The conflict over working conditions in the construction industry had many repercussions, not only in the National Assembly, but throughout Quebec. Two government members received personal threats. They both rose in the National Assembly to complain of a breach of privilege, announcing that, under the Standing Orders they intended to move a motion for urgent debate, complaining of the conduct of persons other than MNAs.

The Official Opposition objected to debates on these motions since the matters had been taken before the courts. The Speaker took all aspects of the issue under advisement and then ruled, under Standing Order 35(3), that these motions for priority debate could not be called or debated as long as the matters with which they had to do were before a court. Since these motions had to do with criminal matters, it was assumed that possible remarks by an MNA in a debate on them could influence the outcome of current or future trials. These motions nevertheless remained on the Order Paper, which is the proper procedure when a breach of privilege has been complained of.

The economic situation monopolized most Question Periods and Opposition Days. The main subjects of discussion were: the government's budget restrictions, the trade dispute between Quebec and Ontario, the GATT agreements, NAFTA, the government's economic recovery plan, the federal government's infrastructure restoration and construction program, the federal-provincial agreement on labour force training, the labour dispute in the construction industry, and the tobacco smuggling issue. This last issue was the subject of the only motion for censure made by the Official Opposition.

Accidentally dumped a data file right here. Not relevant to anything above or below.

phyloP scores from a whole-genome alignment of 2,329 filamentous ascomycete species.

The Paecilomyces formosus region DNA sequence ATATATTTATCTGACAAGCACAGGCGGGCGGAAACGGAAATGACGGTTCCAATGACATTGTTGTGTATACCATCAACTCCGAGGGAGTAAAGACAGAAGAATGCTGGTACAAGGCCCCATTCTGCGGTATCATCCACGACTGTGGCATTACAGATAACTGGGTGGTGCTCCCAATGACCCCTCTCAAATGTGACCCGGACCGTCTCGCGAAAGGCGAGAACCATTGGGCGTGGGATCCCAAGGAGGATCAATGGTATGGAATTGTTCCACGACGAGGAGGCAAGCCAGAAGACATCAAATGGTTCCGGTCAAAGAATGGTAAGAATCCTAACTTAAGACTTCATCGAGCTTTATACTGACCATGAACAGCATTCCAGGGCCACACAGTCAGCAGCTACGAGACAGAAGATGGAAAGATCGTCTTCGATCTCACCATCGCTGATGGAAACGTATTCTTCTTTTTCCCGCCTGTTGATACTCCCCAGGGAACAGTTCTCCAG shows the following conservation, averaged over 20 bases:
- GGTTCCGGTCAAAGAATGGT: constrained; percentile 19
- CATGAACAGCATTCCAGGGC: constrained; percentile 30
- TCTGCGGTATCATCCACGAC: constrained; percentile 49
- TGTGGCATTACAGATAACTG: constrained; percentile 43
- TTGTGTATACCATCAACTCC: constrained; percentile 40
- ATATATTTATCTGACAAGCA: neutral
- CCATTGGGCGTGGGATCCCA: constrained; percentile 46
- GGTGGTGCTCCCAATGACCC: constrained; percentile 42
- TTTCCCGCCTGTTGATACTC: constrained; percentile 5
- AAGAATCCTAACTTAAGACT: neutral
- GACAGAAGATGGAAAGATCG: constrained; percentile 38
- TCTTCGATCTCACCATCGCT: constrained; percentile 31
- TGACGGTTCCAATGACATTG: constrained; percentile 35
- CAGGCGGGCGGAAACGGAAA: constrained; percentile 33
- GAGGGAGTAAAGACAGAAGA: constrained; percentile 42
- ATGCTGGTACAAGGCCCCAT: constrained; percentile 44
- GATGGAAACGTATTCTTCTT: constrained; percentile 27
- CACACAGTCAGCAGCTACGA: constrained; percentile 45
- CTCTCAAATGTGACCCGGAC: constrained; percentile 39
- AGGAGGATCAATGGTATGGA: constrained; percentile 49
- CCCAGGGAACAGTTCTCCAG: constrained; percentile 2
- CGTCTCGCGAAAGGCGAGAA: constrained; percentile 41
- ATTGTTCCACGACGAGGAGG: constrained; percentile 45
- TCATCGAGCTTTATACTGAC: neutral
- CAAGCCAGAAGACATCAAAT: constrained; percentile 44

On November 17, 1993, the longest serving parliamentarian, Gérard D. Levesque, Minister of Finance and MNA for Bonaventure, died following a long illness. His colleagues paid tribute to him during a special sitting of the National Assembly, before adjourning as a sign of mourning.

The departure of Premier Robert Bourassa and some of his Ministers was highlighted during the Question Period preceding the holiday adjournment. By asking each departing Minister a question, the Official Opposition allowed these persons to salute their colleagues one last time before their official resignations at the beginning of 1994. Seven Ministers announced their departure from public life: Lise Bacon, Deputy Premier and Minister of Energy and Resources; Marc-Yvan Côté, Minister of Health and Social Services; Gil Rémillard, Minister of Justice and Canadian Intergovernmental Affairs; Lawrence Cannon, Minister of Communications; Albert Côté, Minister of Forests; Raymond Savoie, Minister of Revenue; and Robert Dutil, Minister of Supply and Services.